I’m no where near the fastest person on the course; I run sub-8:00 miles in my dreams -- and, even then, it’s a miracle. Thankfully, I don’t race to win prizes or fame. Every race until today has been about proving to myself that I can push myself physically and mentally. Every race has been about competing against my previous self and about improvement. I had some of those thoughts going into the Global Race for the Cure. But, this race was personal for another reason. For the first time, I was racing for something else.

In one of my training updates, I mentioned that there was a post that I was struggling to write about my decision to run this year’s Race for the Cure. I continued to struggle, and I never finished it. The post – which is still labeled “Draft” – is about my maternal grandmother, who passed away in 2009 after being diagnosed with breast cancer. I have so many feelings about her, and I found it difficult to put them in writing in a way that did her justice. To put it simply, she was incredible, and losing her was difficult. Even two years later, it’s a little hard to go back to Connecticut and know that she won’t be there.

I ran this race in honor of my grandmother – in honor of her selflessness, in honor the support that she provided all of us, and in honor of her love. I ran this race in the hope that, very soon, we’ll be able to detect and treat breast cancer in its earliest stages – before it takes the women – and men – that we love. I ran this race to raise money to fund screenings, treatment, and education programs for under-served communities. I ran because I still have the chance.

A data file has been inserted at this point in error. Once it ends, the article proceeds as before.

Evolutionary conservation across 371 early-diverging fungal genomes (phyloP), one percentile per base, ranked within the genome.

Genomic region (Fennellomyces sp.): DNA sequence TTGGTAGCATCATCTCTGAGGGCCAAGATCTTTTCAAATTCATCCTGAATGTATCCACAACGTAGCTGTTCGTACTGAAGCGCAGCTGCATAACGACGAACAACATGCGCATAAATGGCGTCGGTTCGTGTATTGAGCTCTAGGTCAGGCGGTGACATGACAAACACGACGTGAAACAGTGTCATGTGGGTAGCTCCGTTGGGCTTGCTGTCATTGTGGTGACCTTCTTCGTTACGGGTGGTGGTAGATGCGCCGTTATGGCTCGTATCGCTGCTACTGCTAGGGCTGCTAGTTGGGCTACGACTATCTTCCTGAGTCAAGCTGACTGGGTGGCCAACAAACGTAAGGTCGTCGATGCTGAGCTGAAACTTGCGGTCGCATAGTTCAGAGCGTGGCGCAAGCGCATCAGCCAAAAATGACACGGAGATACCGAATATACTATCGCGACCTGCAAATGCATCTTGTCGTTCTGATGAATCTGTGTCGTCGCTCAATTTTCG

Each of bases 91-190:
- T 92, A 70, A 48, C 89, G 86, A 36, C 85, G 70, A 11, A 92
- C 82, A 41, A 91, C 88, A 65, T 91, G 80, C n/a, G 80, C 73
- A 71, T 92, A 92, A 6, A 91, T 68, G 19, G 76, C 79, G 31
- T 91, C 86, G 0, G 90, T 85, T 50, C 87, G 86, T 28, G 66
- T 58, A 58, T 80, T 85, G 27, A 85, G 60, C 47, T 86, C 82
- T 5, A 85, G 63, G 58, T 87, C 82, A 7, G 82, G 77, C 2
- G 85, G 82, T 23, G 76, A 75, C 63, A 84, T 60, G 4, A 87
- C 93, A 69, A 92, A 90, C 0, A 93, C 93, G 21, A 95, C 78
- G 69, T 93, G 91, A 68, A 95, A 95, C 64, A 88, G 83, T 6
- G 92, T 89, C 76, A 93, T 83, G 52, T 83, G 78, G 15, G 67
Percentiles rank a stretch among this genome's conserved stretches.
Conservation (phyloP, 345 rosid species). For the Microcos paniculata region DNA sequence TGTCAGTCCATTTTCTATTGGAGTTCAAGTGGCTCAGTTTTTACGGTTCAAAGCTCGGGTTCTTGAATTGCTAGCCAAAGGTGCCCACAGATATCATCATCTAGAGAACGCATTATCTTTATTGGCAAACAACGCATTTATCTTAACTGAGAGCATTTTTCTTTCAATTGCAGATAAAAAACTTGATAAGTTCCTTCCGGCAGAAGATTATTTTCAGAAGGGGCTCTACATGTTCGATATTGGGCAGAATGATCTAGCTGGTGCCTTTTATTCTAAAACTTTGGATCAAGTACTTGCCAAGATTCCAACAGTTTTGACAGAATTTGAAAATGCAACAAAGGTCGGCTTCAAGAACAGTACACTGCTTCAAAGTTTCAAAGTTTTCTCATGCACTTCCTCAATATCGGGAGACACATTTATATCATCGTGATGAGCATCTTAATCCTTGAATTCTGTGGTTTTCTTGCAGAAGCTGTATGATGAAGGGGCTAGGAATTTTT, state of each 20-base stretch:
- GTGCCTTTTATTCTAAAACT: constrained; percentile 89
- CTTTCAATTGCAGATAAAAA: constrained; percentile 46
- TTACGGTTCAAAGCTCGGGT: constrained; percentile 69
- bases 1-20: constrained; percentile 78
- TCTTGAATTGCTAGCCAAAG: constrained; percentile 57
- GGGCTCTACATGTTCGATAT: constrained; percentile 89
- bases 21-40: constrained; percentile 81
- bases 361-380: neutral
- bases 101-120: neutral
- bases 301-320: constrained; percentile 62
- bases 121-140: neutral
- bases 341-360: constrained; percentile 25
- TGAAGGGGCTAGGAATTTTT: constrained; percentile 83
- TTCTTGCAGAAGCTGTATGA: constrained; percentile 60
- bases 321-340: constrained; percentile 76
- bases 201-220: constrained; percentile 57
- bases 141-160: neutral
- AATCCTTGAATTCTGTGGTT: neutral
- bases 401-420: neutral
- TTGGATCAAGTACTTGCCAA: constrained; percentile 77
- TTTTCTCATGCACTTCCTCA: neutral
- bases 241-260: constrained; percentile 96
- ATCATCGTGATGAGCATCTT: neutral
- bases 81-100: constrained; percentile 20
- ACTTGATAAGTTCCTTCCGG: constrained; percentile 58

I was out of bed at 6:45 -- once again confused as to why I was awake that early while stumbling around to make a quick breakfast and stab myself with safety pins while trying to attach the largest bib I've ever seen to my clothing. I took Metro to Chinatown and jogged down to the starting line just in time for the pre-race ceremony. The race organizers were so kind as to put pace signs along the runners start, and I nestled myself between the 8:00 and 9:00 crowd.

Once the race started, I quickly learned that the pace markers apparently didn't matter. I started to get just a bit frustrated when I realized that I would have to weave around runners and walkers -- walkers -- who didn't intend to move anywhere near the speed their position in the pace groups led me to believe. Then, I thought that my frustration wasn't in the spirit of the day. Instead, I did my best to find running space and settled into the race.

The course was a there-and-back loop along the National Mall.  Other than the beginning of the race when I sprinted at times to give myself enough room to pass, I maintained a consistent pace. When I started to feel tired and hot, I thought of the reasons that I was out there -- which was more than enough to keep me going.

I didn't care as much about setting a record this time, but here are my stats from the race:

Previous Record: 27:48 (Love the Run You're With 5K, February 2011)
Gun Time: 28:41
Net Time: 27:34
Average Pace: 8:53
Best Mile: 8:48 (Mile 3)

After the race, I walked back toward the metro and had an excellent interaction with a construction worker, who was obviously hitting on me. Under normal circumstances, I wouldn't engage -- and I'd probably roll my eyes and give him the "Are you serious?" stare.  But, there were happy endorphins to enjoy so I decided to chat while I waited to cross the street. (My internal monologue is in italics.)

Construction Worker (CW): You're out exercising this morning?
Alisha: Mm-hm.
CW: That's good. That's really good...that's how you keep that body! (He motions an hour glass figure with his hands.)
Alisha: WHAAAA? Okay, it's going to be one of those interactions. Just smile and nod. I like to keep in shape.